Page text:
Climate Change and Canada’s Carbon Tax: A Necessary Step

Climate Change and Canada’s Carbon Tax: A Necessary Step


The most recent UN Intergovernmental Panel on Climate Change (IPCC) report highlights the future consequences of a warming planet if fundamental change is not achieved. If greenhouse gas emissions continue at their current rate the earth’s atmosphere will heat up by as much as 2.7 degrees Fahrenheit over preindustrial levels by 2040. To prevent this, the report indicates that greenhouse gases must decrease by 45% from 2010 levels by 2030 with a goal of 100% by 2050.


Indeed, this is a challenge requiring a significant transformation of the world’s energy systems, from fossil fuel dependent energy to alternative energy sources.


Earlier this year, French President Emmanuel Macron cautioned the U.S. Congress stating that there is no “Planet B.” Our personal and planetary health serve as our most valuable possessions. Action must take place or nonreversible damage is highly likely to occur. With a warming planet comes more floods, heat stress, drought, intense storms, changes in air pollution, and the proliferation of disease vectors. Young children, women, the elderly, the indigent, and individuals with chronic conditions and disabilities are populations at risk to be adversely affected by a changing climate. In 2014, the World Health Organization (WHO) projected that between 2030 and 2050 there will be an additional 250,000 potential deaths each year due to the implications of climate change. The powerful combination of heat and humidity creates physically intolerable conditions for humans. All of this threatens to undermine global health and security.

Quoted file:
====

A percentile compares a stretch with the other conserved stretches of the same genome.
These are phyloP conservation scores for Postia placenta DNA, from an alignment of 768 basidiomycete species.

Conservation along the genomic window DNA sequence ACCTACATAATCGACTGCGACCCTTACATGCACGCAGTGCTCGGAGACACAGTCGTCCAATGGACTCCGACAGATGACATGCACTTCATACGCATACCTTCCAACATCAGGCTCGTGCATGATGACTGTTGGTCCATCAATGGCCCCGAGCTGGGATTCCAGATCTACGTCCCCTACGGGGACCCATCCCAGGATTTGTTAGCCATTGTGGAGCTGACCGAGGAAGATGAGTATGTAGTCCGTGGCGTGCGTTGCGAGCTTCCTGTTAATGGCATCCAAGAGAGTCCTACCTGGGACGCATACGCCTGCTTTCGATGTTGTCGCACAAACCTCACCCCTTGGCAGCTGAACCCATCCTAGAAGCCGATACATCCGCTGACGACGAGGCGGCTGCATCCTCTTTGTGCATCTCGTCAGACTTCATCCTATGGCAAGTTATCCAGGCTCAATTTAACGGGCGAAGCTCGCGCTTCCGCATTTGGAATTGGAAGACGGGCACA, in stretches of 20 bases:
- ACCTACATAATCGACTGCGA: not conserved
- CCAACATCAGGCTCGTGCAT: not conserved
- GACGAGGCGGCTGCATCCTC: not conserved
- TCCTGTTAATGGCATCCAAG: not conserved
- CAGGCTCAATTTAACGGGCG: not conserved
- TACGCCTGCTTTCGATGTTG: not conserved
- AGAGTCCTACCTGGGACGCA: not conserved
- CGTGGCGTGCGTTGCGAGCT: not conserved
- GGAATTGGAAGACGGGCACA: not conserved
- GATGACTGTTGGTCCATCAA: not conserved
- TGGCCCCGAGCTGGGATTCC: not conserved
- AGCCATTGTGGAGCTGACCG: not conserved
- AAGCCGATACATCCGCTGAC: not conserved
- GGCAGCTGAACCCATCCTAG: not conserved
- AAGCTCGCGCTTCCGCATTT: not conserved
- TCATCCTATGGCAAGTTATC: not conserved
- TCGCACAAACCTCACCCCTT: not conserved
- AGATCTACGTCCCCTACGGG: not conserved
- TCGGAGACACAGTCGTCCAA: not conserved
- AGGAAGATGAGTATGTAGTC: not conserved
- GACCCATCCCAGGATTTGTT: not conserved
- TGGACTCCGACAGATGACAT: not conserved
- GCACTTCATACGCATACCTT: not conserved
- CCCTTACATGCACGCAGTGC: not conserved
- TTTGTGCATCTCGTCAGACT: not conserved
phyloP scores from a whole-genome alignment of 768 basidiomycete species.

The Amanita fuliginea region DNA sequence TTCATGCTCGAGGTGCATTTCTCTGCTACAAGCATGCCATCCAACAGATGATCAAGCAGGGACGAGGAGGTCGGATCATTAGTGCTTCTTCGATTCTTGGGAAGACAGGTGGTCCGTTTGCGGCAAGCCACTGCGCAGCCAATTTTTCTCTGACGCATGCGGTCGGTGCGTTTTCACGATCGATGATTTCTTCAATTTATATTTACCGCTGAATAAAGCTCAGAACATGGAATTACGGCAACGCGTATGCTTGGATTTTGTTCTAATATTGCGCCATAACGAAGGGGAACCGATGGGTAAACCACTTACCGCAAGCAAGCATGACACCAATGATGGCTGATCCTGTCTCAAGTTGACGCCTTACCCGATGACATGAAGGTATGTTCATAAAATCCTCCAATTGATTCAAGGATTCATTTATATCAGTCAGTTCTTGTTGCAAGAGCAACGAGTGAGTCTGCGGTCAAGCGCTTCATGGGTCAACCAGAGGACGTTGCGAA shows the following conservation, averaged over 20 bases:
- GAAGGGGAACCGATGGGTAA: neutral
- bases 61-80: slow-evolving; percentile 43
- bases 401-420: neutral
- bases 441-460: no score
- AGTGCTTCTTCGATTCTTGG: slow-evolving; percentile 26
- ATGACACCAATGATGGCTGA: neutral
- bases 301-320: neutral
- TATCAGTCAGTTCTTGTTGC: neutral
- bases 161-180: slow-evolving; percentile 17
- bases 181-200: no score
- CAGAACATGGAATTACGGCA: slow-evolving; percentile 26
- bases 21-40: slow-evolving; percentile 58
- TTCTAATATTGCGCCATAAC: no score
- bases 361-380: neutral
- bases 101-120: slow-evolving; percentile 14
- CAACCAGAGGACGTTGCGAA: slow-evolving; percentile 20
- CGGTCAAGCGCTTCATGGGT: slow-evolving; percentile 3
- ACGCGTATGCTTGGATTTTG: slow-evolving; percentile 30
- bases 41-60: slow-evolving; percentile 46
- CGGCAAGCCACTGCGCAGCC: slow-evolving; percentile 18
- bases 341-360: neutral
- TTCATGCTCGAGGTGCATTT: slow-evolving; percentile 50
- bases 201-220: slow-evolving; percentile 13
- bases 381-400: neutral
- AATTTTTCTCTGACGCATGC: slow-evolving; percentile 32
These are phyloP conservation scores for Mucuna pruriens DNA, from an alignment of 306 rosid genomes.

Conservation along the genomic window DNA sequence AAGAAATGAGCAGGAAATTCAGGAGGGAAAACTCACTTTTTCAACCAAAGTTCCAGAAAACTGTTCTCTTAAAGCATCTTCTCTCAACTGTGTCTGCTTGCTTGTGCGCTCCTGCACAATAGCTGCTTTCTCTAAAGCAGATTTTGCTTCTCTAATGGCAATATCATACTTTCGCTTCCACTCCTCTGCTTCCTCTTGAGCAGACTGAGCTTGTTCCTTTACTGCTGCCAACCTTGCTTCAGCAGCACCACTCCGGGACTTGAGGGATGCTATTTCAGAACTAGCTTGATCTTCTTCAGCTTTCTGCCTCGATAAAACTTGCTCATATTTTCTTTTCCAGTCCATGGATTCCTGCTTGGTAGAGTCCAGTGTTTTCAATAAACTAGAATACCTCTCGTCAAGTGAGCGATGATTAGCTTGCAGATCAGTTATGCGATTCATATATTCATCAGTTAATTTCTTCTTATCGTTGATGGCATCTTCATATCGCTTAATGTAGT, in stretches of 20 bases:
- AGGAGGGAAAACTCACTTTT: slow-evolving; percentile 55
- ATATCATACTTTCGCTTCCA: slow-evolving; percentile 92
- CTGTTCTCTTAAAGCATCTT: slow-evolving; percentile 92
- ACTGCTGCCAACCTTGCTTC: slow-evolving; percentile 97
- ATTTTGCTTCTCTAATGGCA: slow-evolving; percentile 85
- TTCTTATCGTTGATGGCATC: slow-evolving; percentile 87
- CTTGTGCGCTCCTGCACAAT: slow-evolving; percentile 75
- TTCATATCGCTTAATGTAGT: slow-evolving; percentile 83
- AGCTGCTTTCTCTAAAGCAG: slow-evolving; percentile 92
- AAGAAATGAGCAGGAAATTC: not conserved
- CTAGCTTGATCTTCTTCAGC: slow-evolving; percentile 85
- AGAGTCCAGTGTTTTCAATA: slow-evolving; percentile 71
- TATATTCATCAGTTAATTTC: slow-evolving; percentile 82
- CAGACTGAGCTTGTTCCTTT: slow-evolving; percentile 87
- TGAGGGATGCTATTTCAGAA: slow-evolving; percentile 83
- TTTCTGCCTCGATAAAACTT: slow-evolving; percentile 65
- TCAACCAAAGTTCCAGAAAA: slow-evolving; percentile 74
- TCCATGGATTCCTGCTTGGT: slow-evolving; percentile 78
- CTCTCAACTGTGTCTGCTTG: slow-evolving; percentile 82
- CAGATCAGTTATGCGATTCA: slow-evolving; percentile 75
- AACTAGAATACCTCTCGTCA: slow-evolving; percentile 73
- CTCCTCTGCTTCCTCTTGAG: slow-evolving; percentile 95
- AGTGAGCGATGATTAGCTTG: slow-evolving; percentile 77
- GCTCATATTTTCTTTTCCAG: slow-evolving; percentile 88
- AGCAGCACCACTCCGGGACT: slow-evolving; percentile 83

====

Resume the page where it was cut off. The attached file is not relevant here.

To prevent the deleterious impact climate change would bring to our economy, health, and national security, consider the status of the current carbon tax. The latest UNPCC report and recently minted 2018 Nobel Memorial Prize in Economic Science recipients William D. Nordhaus and Paul Romer indicate that the pricing of carbon to control carbon emissions and mitigate climate change would have a major impact. More than 40 governments worldwide have priced carbon by instituting either a direct tax on fossil fuels or a cap and trade program. A carbon tax imposes a fee on fossil fuel burns, including coal, oil and gas, to discourage the use of these fuels. The Organization for Economic Cooperation and Development (OECD) found that among 42 well-developed economies, the average carbon price was nearly $8 per ton, which is far lower than the price needed to alleviate climate change.


Given the disparity between the current carbon price and the price needed to discourage the use of fossil fuels, look to Canada and its recent experience. In October, Prime Minister Trudeau announced the implementation of a carbon tax in Canadian provinces. The tax will be levied on industrial polluters in Ontario, Saskatchewan, Manitoba, and New Brunswick. The Canadian carbon tax will generate $2.8 billion (Canadian) in revenue in 2019, and by 2022-2023, raise an additional $5.6 billion. In 2018, the initial carbon price will be $20 per metric ton and increase to $50 by 2022. Canadian taxpayers will realize a direct financial reward of approximately $250 to $600 per household in 2019.


Will the Canadian carbon tax fully absolve all the effects of climate change? Certainly not, but the Canadian approach is an invaluable start for all major countries to consider. Dr. Nordhaus acknowledges a lack of government involvement as the primary obstacle to broadening public support for a carbon tax. However, he remains optimistic that change over time can and will occur. Action now will lead to less extreme measures in the future. It is incumbent upon the public to press leaders of all levels of government toward a sound and sustainable energy policy that protects the planet and the public’s health.


Brooke Nepo is a graduate of Stony Brook University, where she received a Master of Public Health and a Master of Arts in Public Policy. She currently resides in Washington, D.C., and enjoys hiking, kayaking and paddle-boarding in the Adirondacks in her spare time.

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